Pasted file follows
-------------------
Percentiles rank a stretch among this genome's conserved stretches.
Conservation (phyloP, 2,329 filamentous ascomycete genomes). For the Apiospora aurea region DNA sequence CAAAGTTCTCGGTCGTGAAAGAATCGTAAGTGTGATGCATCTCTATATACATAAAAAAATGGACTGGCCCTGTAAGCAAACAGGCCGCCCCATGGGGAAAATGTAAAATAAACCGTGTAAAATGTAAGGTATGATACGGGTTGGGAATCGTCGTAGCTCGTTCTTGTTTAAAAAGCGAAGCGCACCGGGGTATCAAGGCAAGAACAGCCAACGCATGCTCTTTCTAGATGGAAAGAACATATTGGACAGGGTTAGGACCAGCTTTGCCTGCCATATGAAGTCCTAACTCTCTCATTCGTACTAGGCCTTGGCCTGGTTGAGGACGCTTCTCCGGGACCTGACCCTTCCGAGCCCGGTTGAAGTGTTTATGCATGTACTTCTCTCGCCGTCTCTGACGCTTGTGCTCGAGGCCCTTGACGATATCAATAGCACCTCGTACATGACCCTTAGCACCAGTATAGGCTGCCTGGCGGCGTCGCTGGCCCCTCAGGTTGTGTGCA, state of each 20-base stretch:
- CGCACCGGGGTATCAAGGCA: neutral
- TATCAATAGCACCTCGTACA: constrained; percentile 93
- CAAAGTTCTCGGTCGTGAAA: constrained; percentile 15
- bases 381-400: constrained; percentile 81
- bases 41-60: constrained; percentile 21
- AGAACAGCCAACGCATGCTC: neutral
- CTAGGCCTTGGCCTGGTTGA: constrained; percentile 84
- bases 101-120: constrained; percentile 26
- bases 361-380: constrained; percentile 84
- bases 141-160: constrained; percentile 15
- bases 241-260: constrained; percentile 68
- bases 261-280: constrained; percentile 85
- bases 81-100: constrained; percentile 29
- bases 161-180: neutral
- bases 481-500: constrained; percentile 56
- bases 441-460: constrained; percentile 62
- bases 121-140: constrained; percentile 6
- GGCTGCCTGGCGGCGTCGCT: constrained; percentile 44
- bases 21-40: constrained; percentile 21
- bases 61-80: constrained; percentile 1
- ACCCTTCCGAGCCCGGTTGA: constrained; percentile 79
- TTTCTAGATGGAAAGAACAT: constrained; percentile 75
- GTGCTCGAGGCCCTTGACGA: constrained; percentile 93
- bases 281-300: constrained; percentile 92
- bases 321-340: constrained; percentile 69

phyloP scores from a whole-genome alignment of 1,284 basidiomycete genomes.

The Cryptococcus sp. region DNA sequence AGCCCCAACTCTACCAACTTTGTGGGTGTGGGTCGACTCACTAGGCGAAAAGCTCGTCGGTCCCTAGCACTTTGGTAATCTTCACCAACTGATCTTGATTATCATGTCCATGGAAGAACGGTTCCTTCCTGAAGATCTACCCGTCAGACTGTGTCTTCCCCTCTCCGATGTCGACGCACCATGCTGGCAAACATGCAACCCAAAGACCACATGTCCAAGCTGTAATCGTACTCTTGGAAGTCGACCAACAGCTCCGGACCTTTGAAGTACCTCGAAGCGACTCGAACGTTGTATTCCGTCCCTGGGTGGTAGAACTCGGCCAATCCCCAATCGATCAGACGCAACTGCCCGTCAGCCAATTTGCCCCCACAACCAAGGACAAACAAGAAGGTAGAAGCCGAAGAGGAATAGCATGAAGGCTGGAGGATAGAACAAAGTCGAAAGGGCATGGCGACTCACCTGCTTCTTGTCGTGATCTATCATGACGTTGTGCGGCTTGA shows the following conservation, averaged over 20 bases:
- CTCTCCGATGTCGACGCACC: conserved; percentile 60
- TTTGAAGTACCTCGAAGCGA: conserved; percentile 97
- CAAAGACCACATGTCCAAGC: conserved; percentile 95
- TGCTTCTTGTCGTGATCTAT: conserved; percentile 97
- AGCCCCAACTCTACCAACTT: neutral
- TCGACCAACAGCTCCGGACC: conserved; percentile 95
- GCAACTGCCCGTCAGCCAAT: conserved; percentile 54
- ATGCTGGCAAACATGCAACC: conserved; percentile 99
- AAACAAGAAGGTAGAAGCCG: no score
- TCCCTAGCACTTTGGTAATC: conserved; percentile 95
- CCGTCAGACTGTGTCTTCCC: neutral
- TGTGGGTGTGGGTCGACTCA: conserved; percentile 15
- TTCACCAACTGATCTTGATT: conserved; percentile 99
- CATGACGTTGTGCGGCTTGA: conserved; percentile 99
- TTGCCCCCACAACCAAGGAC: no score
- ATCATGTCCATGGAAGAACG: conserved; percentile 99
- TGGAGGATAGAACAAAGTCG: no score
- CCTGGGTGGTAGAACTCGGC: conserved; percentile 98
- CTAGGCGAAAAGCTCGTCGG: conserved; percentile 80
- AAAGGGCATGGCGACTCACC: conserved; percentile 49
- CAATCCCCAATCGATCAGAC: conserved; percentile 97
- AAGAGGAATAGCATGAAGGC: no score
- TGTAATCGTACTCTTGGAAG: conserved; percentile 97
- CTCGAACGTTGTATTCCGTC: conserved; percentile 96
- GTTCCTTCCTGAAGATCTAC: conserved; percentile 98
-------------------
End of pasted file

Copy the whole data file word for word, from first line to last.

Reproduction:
Percentiles rank a stretch among this genome's conserved stretches.
Conservation (phyloP, 2,329 filamentous ascomycete genomes). For the Apiospora aurea region DNA sequence CAAAGTTCTCGGTCGTGAAAGAATCGTAAGTGTGATGCATCTCTATATACATAAAAAAATGGACTGGCCCTGTAAGCAAACAGGCCGCCCCATGGGGAAAATGTAAAATAAACCGTGTAAAATGTAAGGTATGATACGGGTTGGGAATCGTCGTAGCTCGTTCTTGTTTAAAAAGCGAAGCGCACCGGGGTATCAAGGCAAGAACAGCCAACGCATGCTCTTTCTAGATGGAAAGAACATATTGGACAGGGTTAGGACCAGCTTTGCCTGCCATATGAAGTCCTAACTCTCTCATTCGTACTAGGCCTTGGCCTGGTTGAGGACGCTTCTCCGGGACCTGACCCTTCCGAGCCCGGTTGAAGTGTTTATGCATGTACTTCTCTCGCCGTCTCTGACGCTTGTGCTCGAGGCCCTTGACGATATCAATAGCACCTCGTACATGACCCTTAGCACCAGTATAGGCTGCCTGGCGGCGTCGCTGGCCCCTCAGGTTGTGTGCA, state of each 20-base stretch:
- CGCACCGGGGTATCAAGGCA: neutral
- TATCAATAGCACCTCGTACA: constrained; percentile 93
- CAAAGTTCTCGGTCGTGAAA: constrained; percentile 15
- bases 381-400: constrained; percentile 81
- bases 41-60: constrained; percentile 21
- AGAACAGCCAACGCATGCTC: neutral
- CTAGGCCTTGGCCTGGTTGA: constrained; percentile 84
- bases 101-120: constrained; percentile 26
- bases 361-380: constrained; percentile 84
- bases 141-160: constrained; percentile 15
- bases 241-260: constrained; percentile 68
- bases 261-280: constrained; percentile 85
- bases 81-100: constrained; percentile 29
- bases 161-180: neutral
- bases 481-500: constrained; percentile 56
- bases 441-460: constrained; percentile 62
- bases 121-140: constrained; percentile 6
- GGCTGCCTGGCGGCGTCGCT: constrained; percentile 44
- bases 21-40: constrained; percentile 21
- bases 61-80: constrained; percentile 1
- ACCCTTCCGAGCCCGGTTGA: constrained; percentile 79
- TTTCTAGATGGAAAGAACAT: constrained; percentile 75
- GTGCTCGAGGCCCTTGACGA: constrained; percentile 93
- bases 281-300: constrained; percentile 92
- bases 321-340: constrained; percentile 69

phyloP scores from a whole-genome alignment of 1,284 basidiomycete genomes.

The Cryptococcus sp. region DNA sequence AGCCCCAACTCTACCAACTTTGTGGGTGTGGGTCGACTCACTAGGCGAAAAGCTCGTCGGTCCCTAGCACTTTGGTAATCTTCACCAACTGATCTTGATTATCATGTCCATGGAAGAACGGTTCCTTCCTGAAGATCTACCCGTCAGACTGTGTCTTCCCCTCTCCGATGTCGACGCACCATGCTGGCAAACATGCAACCCAAAGACCACATGTCCAAGCTGTAATCGTACTCTTGGAAGTCGACCAACAGCTCCGGACCTTTGAAGTACCTCGAAGCGACTCGAACGTTGTATTCCGTCCCTGGGTGGTAGAACTCGGCCAATCCCCAATCGATCAGACGCAACTGCCCGTCAGCCAATTTGCCCCCACAACCAAGGACAAACAAGAAGGTAGAAGCCGAAGAGGAATAGCATGAAGGCTGGAGGATAGAACAAAGTCGAAAGGGCATGGCGACTCACCTGCTTCTTGTCGTGATCTATCATGACGTTGTGCGGCTTGA shows the following conservation, averaged over 20 bases:
- CTCTCCGATGTCGACGCACC: conserved; percentile 60
- TTTGAAGTACCTCGAAGCGA: conserved; percentile 97
- CAAAGACCACATGTCCAAGC: conserved; percentile 95
- TGCTTCTTGTCGTGATCTAT: conserved; percentile 97
- AGCCCCAACTCTACCAACTT: neutral
- TCGACCAACAGCTCCGGACC: conserved; percentile 95
- GCAACTGCCCGTCAGCCAAT: conserved; percentile 54
- ATGCTGGCAAACATGCAACC: conserved; percentile 99
- AAACAAGAAGGTAGAAGCCG: no score
- TCCCTAGCACTTTGGTAATC: conserved; percentile 95
- CCGTCAGACTGTGTCTTCCC: neutral
- TGTGGGTGTGGGTCGACTCA: conserved; percentile 15
- TTCACCAACTGATCTTGATT: conserved; percentile 99
- CATGACGTTGTGCGGCTTGA: conserved; percentile 99
- TTGCCCCCACAACCAAGGAC: no score
- ATCATGTCCATGGAAGAACG: conserved; percentile 99
- TGGAGGATAGAACAAAGTCG: no score
- CCTGGGTGGTAGAACTCGGC: conserved; percentile 98
- CTAGGCGAAAAGCTCGTCGG: conserved; percentile 80
- AAAGGGCATGGCGACTCACC: conserved; percentile 49
- CAATCCCCAATCGATCAGAC: conserved; percentile 97
- AAGAGGAATAGCATGAAGGC: no score
- TGTAATCGTACTCTTGGAAG: conserved; percentile 97
- CTCGAACGTTGTATTCCGTC: conserved; percentile 96
- GTTCCTTCCTGAAGATCTAC: conserved; percentile 98